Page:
THURSDAY, Oct. 20, 2022 (HealthDay News) -- Researchers have made early progress toward a new approach to treating the deadly brain disease amyotrophic lateral sclerosis (ALS): using patients' own immune system T cells.
ALS is a rare condition that kills nerve cells in the brain and spinal cord that control movement. Over time, it robs people of their ability to move, talk, eat and breathe.
There is no cure, and people with ALS typically die of respiratory failure within three to five years. The condition is commonly called Lou Gehrig's disease, after the baseball player who died of it in 1941.
In the new study, researchers tested an experimental treatment that focuses on regulatory T cells, or "Tregs." They are a type of immune system cell that normally help suppress excessive inflammation in the body.
Research has shown that Tregs lose that capability in certain diseases, including ALS. And that Treg dysfunction is thought to accelerate ALS progression.
So the hope is that restoring Treg function early in the course of ALS could help stabilize the disease, explained Dr. Jason Thonhoff, lead researcher on the new study.
He and his colleagues have been developing a process aimed at doing just that: They remove Tregs from ALS patients' blood, expand the cells in the lab over a period of a few weeks, then infuse them back into patients' bodies.
They've found that there is nothing inherently wrong with patients' Tregs, explained Thonhoff, a neurologist at Houston Methodist Hospital Research Institute.
He said that removing the cells from the "toxic" inflammation that marks ALS is one part of restoring their function; the process of expanding them in the lab further improves their inflammation-suppressing ability.
In a previous study of three patients, the researchers found that the approach was safe and reduced markers of inflammation in the patients' bodies.
Building on that, this latest study involved seven patients who were randomly assigned to either undergo the same procedure or receive placebo (inactive) infusions, every four weeks for six months. After that, six patients, along with an additional two, moved into an "open-label" study, where all received monthly Treg infusions for another six months.
The therapy also involved skin injections of a drug called IL-2, a synthetic form of a natural immune system protein. Patients took those injections three times a week.
In the end, the treatment again proved safe. And blood tests showed that it restored some of Treg cells' ability to suppress inflammation.
"This is giving more evidence that this approach is feasible and well-tolerated," said Kuldip Dave, senior vice-president of research for the nonprofit ALS Association, which helped fund the study.
Dave said it also appears that the tactic "does what it's supposed to do" -- boost normal Treg function.
The big question is whether that slows ALS progression. Of the eight patients followed over a year, six showed slow progression or none at all.
However, Dave urged caution in interpreting results from such a small patient group.
Thonhoff agreed, but added that his team was "excited" by the findings in the six patients. A larger study is planned, he said.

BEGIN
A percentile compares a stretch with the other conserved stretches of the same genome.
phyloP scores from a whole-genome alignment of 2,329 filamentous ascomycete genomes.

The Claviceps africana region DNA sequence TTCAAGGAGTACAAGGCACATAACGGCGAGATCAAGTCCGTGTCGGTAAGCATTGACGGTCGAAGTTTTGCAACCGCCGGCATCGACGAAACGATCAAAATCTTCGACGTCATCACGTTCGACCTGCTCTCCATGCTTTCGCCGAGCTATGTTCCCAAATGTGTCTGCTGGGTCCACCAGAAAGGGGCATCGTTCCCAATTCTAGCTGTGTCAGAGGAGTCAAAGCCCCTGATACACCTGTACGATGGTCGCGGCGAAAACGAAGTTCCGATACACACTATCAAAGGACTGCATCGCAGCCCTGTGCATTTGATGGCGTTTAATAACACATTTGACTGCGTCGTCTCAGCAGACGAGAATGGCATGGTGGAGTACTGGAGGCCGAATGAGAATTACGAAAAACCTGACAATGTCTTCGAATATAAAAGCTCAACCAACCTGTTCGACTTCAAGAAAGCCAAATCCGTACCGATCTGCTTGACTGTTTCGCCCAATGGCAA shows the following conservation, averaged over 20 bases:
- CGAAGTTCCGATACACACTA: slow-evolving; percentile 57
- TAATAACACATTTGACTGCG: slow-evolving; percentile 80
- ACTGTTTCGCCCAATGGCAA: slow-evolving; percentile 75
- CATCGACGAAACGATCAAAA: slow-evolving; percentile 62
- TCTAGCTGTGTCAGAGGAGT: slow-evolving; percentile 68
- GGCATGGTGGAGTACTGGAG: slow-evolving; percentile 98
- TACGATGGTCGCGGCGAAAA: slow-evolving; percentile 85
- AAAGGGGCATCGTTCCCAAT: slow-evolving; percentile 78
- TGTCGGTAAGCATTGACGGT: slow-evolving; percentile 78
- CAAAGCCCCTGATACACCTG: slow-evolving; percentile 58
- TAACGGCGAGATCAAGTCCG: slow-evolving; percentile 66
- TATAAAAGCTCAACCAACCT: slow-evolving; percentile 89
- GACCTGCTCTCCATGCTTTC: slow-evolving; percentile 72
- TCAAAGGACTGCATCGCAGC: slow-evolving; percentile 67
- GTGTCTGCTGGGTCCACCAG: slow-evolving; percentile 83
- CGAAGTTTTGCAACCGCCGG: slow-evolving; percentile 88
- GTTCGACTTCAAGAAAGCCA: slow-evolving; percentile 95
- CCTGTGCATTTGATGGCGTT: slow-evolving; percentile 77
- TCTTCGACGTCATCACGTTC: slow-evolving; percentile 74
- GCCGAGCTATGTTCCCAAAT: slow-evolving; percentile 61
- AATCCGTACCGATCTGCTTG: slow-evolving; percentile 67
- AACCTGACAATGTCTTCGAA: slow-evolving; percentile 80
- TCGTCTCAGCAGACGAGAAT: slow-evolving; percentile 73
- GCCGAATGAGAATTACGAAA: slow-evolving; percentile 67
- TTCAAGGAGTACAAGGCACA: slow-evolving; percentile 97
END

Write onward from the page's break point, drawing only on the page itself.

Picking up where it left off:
Dave noted there was no evidence the treatment worsened ALS progression.
"There were no deleterious effects, which is important," he said.
No one is claiming that a Treg-based therapy could cure ALS. Thonhoff said the hope is to stabilize patients' course, and improve and extend their lives.
But if the approach is shown to do that, it would not be a simple treatment: The functional Tregs do not last long in the body, and infusions have to be repeated.
Thonhoff acknowledged the real-world obstacles, but said there would be ways to make the regimen less onerous for patients. They could, for instance, have their Tregs collected at their local medical center and then sent for processing -- maybe needing to do that once or twice a year.
Thonhoff and Dave both pointed to another possibility: Could Tregs be taken from healthy donors, to create an "off-the-shelf" supply for ALS patients?
But those are long-range questions. At this point, Thonhoff said, his team hopes to start a larger trial by the end of next year, depending on funding.
Right now, three ALS drugs are approved in the United States, including one that got the green light just last month. That drug, called Relyvrio, was approved based on a small trial suggesting it can extend patients' lives by about five months.
ALS is a complex disease, and Dave said researchers are still trying to get a handle on the underlying biology.
It may be that combination treatments, taking aim at different mechanisms driving the disease, will be necessary, he said.
The findings were published recently in the journal Neurology: Neuroimmunology and Neuroinflammation.
For more on ALS, visit the ALS Association.
SOURCES: Jason Thonhoff, MD, PhD, assistant professor, neurology, assistant member, Houston Methodist Hospital Research Institute, Houston; Kuldip Dave, PhD, senior vice president, research, ALS Association, Washington, D.C.; Neurology: Neuroimmunology and Neuroinflammation, November 2022